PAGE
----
In the case of the Canadian government’s operations in the national capital, commuting by its 150,000 employees is the second largest contributor to operations emissions, totalling 138 kt CO2e in 2016. Most of these emissions result from employees driving to work.

 

Baseline emissions for the Government of Canada’s operations in the NCR, by sector and fuel. (Designer: Naomi Devine/SSG)

 

In a study for the Government of Canada, SSG, Rocky Mountain Institute, and whatIf? Technologies explored solutions to reduce commuting emissions in the National Capital Region (NCR) to net-zero by 2050. The project, Roadmap to Low-Carbon Operations in the National Capital Region, considered how the government could decrease commutes and make commuting less-fossil fuel intensive with public transit, cycling and walking infrastructure, and zero-emissions vehicles.

The impact could be significant. By 2050, transforming how government offices manage space and making it easy for employees to work from home could reduce emissions by 45 percent.

We found a policy enabling employees to work from home two days per week can make a significant dent in commuting emissions at little additional cost. Implementing an effective teleworking policy requires robust IT communications infrastructure to connect employees remotely. But the Government of Canada, like many organizations, already has an initiative underway to provide this infrastructure.

 

The influence of teleworking on commuting emissions tied to the Government of Canada’s operations in the National Capital Region. (Designer: Naomi Devine/SSG)

 

When combined with space modernization to enable employees to share desks or access co-working spaces, teleworking can reduce the floor area required by the workforce and, therefore, building emissions. At the same time, by offering employees access to co-working spaces in a variety of locations, the government can help reduce long-distance travel by enabling employees to work closer to where they live.

 

Possible future space needs for the Government of Canada’s operations in the NCR after modernization and teleworking, including a 12% buffer for the minimum required floor space. (Designer: Naomi Devine/SSG)

 

The number of employees who drive to work is influenced by the location of offices. For example, in comparison to a single-use campus in Kanata, an Ottawa suburb, a federal building in downtown Ottawa has higher rates of transit, walking, and cycling commuting.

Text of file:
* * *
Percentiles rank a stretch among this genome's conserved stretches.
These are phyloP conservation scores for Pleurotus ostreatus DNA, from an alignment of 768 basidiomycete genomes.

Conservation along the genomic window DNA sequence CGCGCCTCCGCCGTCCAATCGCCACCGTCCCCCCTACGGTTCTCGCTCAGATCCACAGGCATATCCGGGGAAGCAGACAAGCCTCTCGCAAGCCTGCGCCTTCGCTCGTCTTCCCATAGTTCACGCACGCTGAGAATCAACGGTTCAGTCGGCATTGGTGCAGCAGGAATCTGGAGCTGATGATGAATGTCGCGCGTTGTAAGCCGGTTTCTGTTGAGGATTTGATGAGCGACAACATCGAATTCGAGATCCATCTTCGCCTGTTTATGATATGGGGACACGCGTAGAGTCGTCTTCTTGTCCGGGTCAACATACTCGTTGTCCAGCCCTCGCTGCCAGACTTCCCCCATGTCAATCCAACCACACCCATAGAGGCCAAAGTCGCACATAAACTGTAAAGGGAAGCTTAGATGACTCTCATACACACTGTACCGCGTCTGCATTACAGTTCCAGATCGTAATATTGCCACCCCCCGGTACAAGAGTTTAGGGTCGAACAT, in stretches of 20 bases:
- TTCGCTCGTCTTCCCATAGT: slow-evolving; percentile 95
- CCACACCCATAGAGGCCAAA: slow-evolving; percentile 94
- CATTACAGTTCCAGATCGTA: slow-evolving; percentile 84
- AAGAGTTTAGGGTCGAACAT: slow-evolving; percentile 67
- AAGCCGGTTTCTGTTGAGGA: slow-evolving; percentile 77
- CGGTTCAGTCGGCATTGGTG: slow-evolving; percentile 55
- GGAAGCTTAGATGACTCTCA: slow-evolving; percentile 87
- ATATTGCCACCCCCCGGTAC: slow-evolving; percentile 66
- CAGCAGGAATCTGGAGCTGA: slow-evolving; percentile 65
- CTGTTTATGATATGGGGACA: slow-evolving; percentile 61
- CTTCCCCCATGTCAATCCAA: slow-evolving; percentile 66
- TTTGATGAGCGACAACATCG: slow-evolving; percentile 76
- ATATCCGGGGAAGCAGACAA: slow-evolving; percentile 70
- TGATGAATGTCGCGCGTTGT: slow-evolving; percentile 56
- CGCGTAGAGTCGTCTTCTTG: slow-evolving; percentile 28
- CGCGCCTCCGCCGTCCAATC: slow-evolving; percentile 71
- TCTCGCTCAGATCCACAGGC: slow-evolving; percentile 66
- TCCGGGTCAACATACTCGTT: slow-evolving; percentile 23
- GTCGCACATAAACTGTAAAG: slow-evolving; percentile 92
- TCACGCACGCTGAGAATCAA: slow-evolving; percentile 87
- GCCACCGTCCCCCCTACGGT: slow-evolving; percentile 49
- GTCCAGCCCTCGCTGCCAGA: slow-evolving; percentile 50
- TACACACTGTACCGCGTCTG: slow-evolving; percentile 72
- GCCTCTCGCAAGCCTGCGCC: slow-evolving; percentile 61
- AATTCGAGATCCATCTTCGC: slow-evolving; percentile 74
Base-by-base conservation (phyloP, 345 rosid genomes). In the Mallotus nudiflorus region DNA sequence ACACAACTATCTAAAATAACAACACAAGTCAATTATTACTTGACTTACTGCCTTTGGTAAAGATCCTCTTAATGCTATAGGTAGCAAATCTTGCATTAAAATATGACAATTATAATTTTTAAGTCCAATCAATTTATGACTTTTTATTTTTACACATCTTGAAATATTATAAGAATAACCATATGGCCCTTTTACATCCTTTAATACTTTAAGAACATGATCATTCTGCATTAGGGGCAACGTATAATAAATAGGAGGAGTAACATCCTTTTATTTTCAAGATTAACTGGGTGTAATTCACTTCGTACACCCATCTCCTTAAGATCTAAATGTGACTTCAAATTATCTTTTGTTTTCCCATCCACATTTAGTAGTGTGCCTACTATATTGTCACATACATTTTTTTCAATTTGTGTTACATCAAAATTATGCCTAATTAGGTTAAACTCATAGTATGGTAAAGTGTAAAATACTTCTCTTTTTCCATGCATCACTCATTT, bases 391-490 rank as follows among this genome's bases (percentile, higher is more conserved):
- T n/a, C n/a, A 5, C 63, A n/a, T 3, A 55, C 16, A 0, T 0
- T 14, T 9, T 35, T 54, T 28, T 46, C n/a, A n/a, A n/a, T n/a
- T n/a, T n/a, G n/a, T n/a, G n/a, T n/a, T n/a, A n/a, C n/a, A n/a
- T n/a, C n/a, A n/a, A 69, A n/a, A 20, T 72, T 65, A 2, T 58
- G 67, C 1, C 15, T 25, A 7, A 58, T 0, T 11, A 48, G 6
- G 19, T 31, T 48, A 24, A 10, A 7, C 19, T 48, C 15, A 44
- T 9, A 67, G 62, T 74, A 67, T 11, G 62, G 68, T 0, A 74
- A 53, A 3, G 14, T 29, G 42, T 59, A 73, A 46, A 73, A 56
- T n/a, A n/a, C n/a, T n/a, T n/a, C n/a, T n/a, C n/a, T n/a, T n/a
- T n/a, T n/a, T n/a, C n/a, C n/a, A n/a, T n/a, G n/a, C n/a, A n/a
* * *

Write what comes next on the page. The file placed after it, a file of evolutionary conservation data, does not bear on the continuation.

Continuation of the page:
The Roadmap recommends the government locate new developments in areas with good transit, walking, and cycling access or design multi-use, transit-based developments where employees and residents live, work, eat, and access services and recreation within their immediate neighborhood.

Of course, even with all these changes, some employees would have to drive. Parking incentives, such as eliminating all free-parking except for zero-emissions vehicles, as well as promoting carpooling could help drive those emissions down.

Changes to working life during the pandemic have demonstrated that the transformations recommended in the Roadmap are viable. As organizations look to bring employees back to the office or redevelop or create new office space, transforming the way employees use space and offering them the flexibility to work from home can push down workplace emissions.

For more insights on how to build a carbon-free future, sign up for the monthly SSG Newswire and updates from the Rocky Mountain Institute’s Carbon-Free Buildings Team.

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Yuill Herbert is a co-founder and principal of the Sustainability Solutions Group, a climate planning consultancy that has designed climate action plans and community energy and emissions plans for more than 60 municipalities, encompassing over 30% of the Canadian population. He led the development of the Roadmap for Low-Carbon Operations in the National Capital Region. 

Erik Frenette has worked on energy models since 2011, with a focus on providing solutions to Canadian specific energy and climate change issues. He is a model analyst at whatIf? Technologies.